Salaried employee vs. an employee that doesn't have to track time because they aren't subject to overtime wages -- is this the same thing?
Charging Employees for Uniforms
Are employers allowed to have employees pay for uniforms? Yes, but employers need to ensure employee wages never dip below minimum wage and...
A recent settlement with The Walt Disney Co. should remind employers to take precautions before automatically deducting employee wages for the cost of uniforms.
Disney resorts charged employees a “costume” expense that made their hourly rates fall below the federal minimum wage. In addition, the resorts failed to maintain adequate time and payroll records and did not compensate employees for pre-shift and post-shift work. As a settlement, The Walt Disney Co. agreed to provide $3.8 million in back wages to 16,339 employees to ensure compliance under the FLSA (Fair Labor Standards Act).
According to Daniel White, district director for the Jacksonville Wage and Hour Division, “Employers cannot make deductions that take workers below the minimum wage and must accurately track and pay for all the hours their employees work, including any time they work before or after their scheduled shifts. We hope the resolution of this case alerts other employers who may be paying employees in a similar manner, so that they too can correct their practices and operate in compliance with the law.”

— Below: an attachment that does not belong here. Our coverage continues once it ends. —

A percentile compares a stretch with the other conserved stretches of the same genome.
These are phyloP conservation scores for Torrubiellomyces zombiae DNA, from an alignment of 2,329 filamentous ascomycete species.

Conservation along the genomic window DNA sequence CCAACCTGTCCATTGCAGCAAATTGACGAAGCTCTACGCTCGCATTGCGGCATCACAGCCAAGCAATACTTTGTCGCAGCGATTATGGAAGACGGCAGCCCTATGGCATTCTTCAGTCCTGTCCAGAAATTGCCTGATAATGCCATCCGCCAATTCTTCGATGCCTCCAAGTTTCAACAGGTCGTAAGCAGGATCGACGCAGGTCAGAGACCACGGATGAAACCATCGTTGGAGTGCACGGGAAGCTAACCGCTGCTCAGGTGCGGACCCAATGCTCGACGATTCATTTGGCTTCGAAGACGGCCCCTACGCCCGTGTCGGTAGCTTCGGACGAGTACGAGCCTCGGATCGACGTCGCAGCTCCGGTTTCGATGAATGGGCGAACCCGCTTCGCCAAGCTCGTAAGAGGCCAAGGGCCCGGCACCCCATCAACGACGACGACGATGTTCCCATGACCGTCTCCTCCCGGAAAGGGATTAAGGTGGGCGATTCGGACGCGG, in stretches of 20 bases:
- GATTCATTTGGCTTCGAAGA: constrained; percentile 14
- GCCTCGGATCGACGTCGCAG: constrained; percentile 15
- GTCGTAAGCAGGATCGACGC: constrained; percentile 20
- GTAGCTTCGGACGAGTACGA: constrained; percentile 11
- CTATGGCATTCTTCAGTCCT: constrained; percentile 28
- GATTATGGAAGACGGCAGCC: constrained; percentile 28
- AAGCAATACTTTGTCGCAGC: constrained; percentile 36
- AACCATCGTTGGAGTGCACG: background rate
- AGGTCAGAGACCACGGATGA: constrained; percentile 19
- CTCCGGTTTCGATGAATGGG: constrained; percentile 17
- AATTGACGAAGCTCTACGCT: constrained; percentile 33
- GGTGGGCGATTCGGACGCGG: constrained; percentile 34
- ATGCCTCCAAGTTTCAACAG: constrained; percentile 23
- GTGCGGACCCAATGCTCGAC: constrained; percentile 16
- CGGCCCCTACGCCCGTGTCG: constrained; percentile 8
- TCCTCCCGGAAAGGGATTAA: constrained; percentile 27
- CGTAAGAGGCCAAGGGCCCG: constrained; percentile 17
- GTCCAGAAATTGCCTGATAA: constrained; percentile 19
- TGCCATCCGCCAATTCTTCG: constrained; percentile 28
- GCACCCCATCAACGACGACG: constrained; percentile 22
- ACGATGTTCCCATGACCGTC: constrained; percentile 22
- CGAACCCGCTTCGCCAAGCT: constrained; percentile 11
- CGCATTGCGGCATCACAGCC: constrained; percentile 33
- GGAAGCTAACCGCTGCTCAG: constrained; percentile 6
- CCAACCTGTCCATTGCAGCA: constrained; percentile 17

Are employers allowed to have employees pay for uniforms?
Per the FLSA, employers can require employees to wear uniforms. Uniforms (and not simply a dress code) are typically business expenses that should be covered by the employer. However, the FLSA states that if an employer wants to charge employees for uniforms, they’re able to do so as long as employee wages never drop below minimum wage and that paycheck deductions for uniforms don’t cut overtime compensation. With that said, if uniform costs seem exorbitant, employees are welcome to contact the DOL wage and hour division.
Employers wanting to deduct any uniform costs from paychecks should have a policy (which can be included in the employee handbook) with signed authorization. Deductions can be prorated over time and must be consistent for all employees. Also, anything deemed “Personal Protective Equipment” by OSHA, such as helmets, safety vests, googles, gloves, face shields, and other such protective clothing must be paid for by the employer, per the code of Federal Regulations.
Our advice? Check with our HR experts first to ensure wages are not an issue, that a signed policy is in place, and that there are no state laws mandating a stricter law than the federal stance.